Two by two, Patriots scaled Fenwick library. The 90-foot western wall provided an intense training exercise and exhibition for Patriot’s Day at George Mason University.

Rappelling is a core training event for Reserve Officers’ Training Corps (ROTC) cadets.

“This training teaches students [cadets] how to challenge themselves and trust their training and leaders,” said Major Paul Kremer, the professor of Military Science at the Patriot ROTC Battalion. This training was not limited to cadets of the Patriot battalion. Anyone willing to sign a liability waiver could rappel.

“This is a chance for students to experience something different and to see if they are interested in the army,” Kremer said. “There are a lot of smiling faces, and that is what we’re looking for.”

Rappelling is an inherently dangerous activity. Safety was a paramount concern. Before anyone was allowed to get near the ropes they were instructed on safety procedures, how to tie their “swiss seat” harness and inspected by the staff at several stations, Kremer said.

The event drew a large crowed of onlookers, and those who wished to sample the ROTC experience.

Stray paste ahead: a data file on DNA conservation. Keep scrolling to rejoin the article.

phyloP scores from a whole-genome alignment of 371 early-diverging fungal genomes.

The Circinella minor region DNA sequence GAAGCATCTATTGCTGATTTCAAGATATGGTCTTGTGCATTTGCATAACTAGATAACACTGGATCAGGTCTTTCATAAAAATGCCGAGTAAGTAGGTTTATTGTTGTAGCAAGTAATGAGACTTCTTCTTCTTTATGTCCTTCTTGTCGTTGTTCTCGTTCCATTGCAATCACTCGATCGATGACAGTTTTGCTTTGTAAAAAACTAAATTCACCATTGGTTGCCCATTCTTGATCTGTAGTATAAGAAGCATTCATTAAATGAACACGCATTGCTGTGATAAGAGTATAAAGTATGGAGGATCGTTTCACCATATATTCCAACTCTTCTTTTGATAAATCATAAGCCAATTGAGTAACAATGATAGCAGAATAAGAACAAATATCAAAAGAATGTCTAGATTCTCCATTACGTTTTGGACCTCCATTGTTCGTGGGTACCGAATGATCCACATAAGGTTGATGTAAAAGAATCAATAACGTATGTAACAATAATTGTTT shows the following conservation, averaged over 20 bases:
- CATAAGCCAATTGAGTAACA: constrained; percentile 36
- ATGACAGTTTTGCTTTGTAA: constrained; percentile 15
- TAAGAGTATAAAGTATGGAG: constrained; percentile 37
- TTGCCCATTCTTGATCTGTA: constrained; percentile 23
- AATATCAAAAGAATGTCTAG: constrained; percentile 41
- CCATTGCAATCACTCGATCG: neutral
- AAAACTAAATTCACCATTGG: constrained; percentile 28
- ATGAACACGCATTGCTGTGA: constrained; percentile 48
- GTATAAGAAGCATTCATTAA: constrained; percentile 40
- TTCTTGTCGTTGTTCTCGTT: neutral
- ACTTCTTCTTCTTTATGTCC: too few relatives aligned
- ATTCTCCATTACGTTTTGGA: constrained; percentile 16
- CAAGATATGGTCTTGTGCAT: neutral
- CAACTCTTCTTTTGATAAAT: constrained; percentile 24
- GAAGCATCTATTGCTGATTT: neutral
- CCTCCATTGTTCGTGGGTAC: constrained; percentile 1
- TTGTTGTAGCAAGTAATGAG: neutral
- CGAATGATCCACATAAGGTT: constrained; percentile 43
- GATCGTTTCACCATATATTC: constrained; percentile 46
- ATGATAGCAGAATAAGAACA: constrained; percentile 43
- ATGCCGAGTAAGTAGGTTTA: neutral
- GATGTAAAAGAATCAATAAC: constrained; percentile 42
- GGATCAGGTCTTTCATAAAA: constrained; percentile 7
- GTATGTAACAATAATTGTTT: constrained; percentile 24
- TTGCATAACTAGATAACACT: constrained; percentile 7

“It was a chance to do something fun,” said freshman Nick Nicholson. “It was kind of a rush.”

Once at the top, many students timidly rappelled down the brick wall face, while the more experienced ROTC cadets quickly made their way down the wall.

“I would like to see more stuff like this,” said freshman physics major Eduardo Roca. Roca lost his shoe as he descended Fenwick.

“It was intense,” Roca said. “Once you’re at the edge, the nervousness and tension builds and climaxes.”

For every one person who passed on this experience, there were three who eagerly jumped at the chance to rappel the wall.

“How often can you rappel off a building?” said Kelsey Riley a junior majoring in tourism and events. She recruited her friend Lian Todd a junior majoring in psychology to join her descent.

The fact that this training coincided with Patriot’s day was coincidental, but extending the exercise for another day — in order to invite more people to rappel — was intended to capitalize on exposure.

“It helps get our name out there, and helps with school relationships,” said Erin Dailey, a senior majoring in government and international politics who serves as the cadet Battalion Commander. “It lets all the students see what we do.”

About 51 students expressed interest in joining ROTC next semester, Dailey said. The organization touts scholarships and job security for future second lieutenants in the United States Army.